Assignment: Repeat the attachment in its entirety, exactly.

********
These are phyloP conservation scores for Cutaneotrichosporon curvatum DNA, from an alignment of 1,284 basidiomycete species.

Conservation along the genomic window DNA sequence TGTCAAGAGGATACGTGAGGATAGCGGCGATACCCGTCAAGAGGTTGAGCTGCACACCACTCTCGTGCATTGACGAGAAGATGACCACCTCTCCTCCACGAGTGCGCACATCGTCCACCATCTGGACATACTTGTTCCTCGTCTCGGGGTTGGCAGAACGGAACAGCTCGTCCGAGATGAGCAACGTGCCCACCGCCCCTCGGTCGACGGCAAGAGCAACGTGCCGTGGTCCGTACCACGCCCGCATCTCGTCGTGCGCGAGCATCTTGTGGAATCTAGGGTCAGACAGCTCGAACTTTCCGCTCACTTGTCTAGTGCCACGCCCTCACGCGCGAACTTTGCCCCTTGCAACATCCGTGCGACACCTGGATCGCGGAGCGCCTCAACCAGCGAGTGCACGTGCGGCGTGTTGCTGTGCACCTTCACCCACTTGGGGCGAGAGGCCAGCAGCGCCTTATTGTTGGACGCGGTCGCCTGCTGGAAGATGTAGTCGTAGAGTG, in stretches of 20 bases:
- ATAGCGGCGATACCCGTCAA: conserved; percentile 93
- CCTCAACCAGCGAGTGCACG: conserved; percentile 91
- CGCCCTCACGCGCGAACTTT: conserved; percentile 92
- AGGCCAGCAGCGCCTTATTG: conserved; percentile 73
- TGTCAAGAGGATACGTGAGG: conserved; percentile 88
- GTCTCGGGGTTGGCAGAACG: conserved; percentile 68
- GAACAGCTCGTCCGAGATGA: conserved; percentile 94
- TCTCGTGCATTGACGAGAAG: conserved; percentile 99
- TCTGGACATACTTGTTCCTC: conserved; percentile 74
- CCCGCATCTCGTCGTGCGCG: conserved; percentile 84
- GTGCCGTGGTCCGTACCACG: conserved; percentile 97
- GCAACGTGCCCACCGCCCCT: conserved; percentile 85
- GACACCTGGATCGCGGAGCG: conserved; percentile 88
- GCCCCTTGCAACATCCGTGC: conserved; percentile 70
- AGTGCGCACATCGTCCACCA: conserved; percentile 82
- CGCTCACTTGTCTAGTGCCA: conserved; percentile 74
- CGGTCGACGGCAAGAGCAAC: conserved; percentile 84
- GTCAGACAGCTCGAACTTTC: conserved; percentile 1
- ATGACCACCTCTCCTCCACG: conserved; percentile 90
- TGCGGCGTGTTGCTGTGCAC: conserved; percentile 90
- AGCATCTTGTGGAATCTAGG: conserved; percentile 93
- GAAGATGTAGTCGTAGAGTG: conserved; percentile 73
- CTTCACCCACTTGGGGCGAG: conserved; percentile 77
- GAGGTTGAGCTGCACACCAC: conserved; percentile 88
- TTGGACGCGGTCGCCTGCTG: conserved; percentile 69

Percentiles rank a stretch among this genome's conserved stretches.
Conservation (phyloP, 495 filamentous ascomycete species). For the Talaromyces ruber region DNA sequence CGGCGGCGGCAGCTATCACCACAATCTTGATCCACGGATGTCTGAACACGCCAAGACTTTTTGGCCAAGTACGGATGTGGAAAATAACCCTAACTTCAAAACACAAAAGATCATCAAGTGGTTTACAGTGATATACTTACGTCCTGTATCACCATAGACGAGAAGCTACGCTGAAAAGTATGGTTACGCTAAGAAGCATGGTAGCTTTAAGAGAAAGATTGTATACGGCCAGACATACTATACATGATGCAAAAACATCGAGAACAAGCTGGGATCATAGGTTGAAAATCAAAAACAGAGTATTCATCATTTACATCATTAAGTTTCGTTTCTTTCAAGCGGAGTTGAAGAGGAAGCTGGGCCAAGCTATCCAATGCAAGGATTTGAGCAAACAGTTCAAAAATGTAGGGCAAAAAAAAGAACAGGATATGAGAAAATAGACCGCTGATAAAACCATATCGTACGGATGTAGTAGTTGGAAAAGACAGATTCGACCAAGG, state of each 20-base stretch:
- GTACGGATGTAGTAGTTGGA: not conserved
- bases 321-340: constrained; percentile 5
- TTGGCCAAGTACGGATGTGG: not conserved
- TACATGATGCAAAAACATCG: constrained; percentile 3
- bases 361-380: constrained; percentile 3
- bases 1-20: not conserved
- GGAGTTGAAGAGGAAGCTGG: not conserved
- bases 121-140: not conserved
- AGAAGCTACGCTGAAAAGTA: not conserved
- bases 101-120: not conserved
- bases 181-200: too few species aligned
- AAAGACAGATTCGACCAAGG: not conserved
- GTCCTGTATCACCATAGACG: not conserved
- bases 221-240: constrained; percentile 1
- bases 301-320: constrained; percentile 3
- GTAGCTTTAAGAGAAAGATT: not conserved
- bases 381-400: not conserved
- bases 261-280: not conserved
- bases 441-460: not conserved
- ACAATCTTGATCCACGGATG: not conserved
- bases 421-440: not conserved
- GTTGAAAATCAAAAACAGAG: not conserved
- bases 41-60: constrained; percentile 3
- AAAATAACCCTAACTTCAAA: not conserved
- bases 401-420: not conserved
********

These are phyloP conservation scores for Cutaneotrichosporon curvatum DNA, from an alignment of 1,284 basidiomycete species.

Conservation along the genomic window DNA sequence TGTCAAGAGGATACGTGAGGATAGCGGCGATACCCGTCAAGAGGTTGAGCTGCACACCACTCTCGTGCATTGACGAGAAGATGACCACCTCTCCTCCACGAGTGCGCACATCGTCCACCATCTGGACATACTTGTTCCTCGTCTCGGGGTTGGCAGAACGGAACAGCTCGTCCGAGATGAGCAACGTGCCCACCGCCCCTCGGTCGACGGCAAGAGCAACGTGCCGTGGTCCGTACCACGCCCGCATCTCGTCGTGCGCGAGCATCTTGTGGAATCTAGGGTCAGACAGCTCGAACTTTCCGCTCACTTGTCTAGTGCCACGCCCTCACGCGCGAACTTTGCCCCTTGCAACATCCGTGCGACACCTGGATCGCGGAGCGCCTCAACCAGCGAGTGCACGTGCGGCGTGTTGCTGTGCACCTTCACCCACTTGGGGCGAGAGGCCAGCAGCGCCTTATTGTTGGACGCGGTCGCCTGCTGGAAGATGTAGTCGTAGAGTG, in stretches of 20 bases:
- ATAGCGGCGATACCCGTCAA: conserved; percentile 93
- CCTCAACCAGCGAGTGCACG: conserved; percentile 91
- CGCCCTCACGCGCGAACTTT: conserved; percentile 92
- AGGCCAGCAGCGCCTTATTG: conserved; percentile 73
- TGTCAAGAGGATACGTGAGG: conserved; percentile 88
- GTCTCGGGGTTGGCAGAACG: conserved; percentile 68
- GAACAGCTCGTCCGAGATGA: conserved; percentile 94
- TCTCGTGCATTGACGAGAAG: conserved; percentile 99
- TCTGGACATACTTGTTCCTC: conserved; percentile 74
- CCCGCATCTCGTCGTGCGCG: conserved; percentile 84
- GTGCCGTGGTCCGTACCACG: conserved; percentile 97
- GCAACGTGCCCACCGCCCCT: conserved; percentile 85
- GACACCTGGATCGCGGAGCG: conserved; percentile 88
- GCCCCTTGCAACATCCGTGC: conserved; percentile 70
- AGTGCGCACATCGTCCACCA: conserved; percentile 82
- CGCTCACTTGTCTAGTGCCA: conserved; percentile 74
- CGGTCGACGGCAAGAGCAAC: conserved; percentile 84
- GTCAGACAGCTCGAACTTTC: conserved; percentile 1
- ATGACCACCTCTCCTCCACG: conserved; percentile 90
- TGCGGCGTGTTGCTGTGCAC: conserved; percentile 90
- AGCATCTTGTGGAATCTAGG: conserved; percentile 93
- GAAGATGTAGTCGTAGAGTG: conserved; percentile 73
- CTTCACCCACTTGGGGCGAG: conserved; percentile 77
- GAGGTTGAGCTGCACACCAC: conserved; percentile 88
- TTGGACGCGGTCGCCTGCTG: conserved; percentile 69

Percentiles rank a stretch among this genome's conserved stretches.
Conservation (phyloP, 495 filamentous ascomycete species). For the Talaromyces ruber region DNA sequence CGGCGGCGGCAGCTATCACCACAATCTTGATCCACGGATGTCTGAACACGCCAAGACTTTTTGGCCAAGTACGGATGTGGAAAATAACCCTAACTTCAAAACACAAAAGATCATCAAGTGGTTTACAGTGATATACTTACGTCCTGTATCACCATAGACGAGAAGCTACGCTGAAAAGTATGGTTACGCTAAGAAGCATGGTAGCTTTAAGAGAAAGATTGTATACGGCCAGACATACTATACATGATGCAAAAACATCGAGAACAAGCTGGGATCATAGGTTGAAAATCAAAAACAGAGTATTCATCATTTACATCATTAAGTTTCGTTTCTTTCAAGCGGAGTTGAAGAGGAAGCTGGGCCAAGCTATCCAATGCAAGGATTTGAGCAAACAGTTCAAAAATGTAGGGCAAAAAAAAGAACAGGATATGAGAAAATAGACCGCTGATAAAACCATATCGTACGGATGTAGTAGTTGGAAAAGACAGATTCGACCAAGG, state of each 20-base stretch:
- GTACGGATGTAGTAGTTGGA: not conserved
- bases 321-340: constrained; percentile 5
- TTGGCCAAGTACGGATGTGG: not conserved
- TACATGATGCAAAAACATCG: constrained; percentile 3
- bases 361-380: constrained; percentile 3
- bases 1-20: not conserved
- GGAGTTGAAGAGGAAGCTGG: not conserved
- bases 121-140: not conserved
- AGAAGCTACGCTGAAAAGTA: not conserved
- bases 101-120: not conserved
- bases 181-200: too few species aligned
- AAAGACAGATTCGACCAAGG: not conserved
- GTCCTGTATCACCATAGACG: not conserved
- bases 221-240: constrained; percentile 1
- bases 301-320: constrained; percentile 3
- GTAGCTTTAAGAGAAAGATT: not conserved
- bases 381-400: not conserved
- bases 261-280: not conserved
- bases 441-460: not conserved
- ACAATCTTGATCCACGGATG: not conserved
- bases 421-440: not conserved
- GTTGAAAATCAAAAACAGAG: not conserved
- bases 41-60: constrained; percentile 3
- AAAATAACCCTAACTTCAAA: not conserved
- bases 401-420: not conserved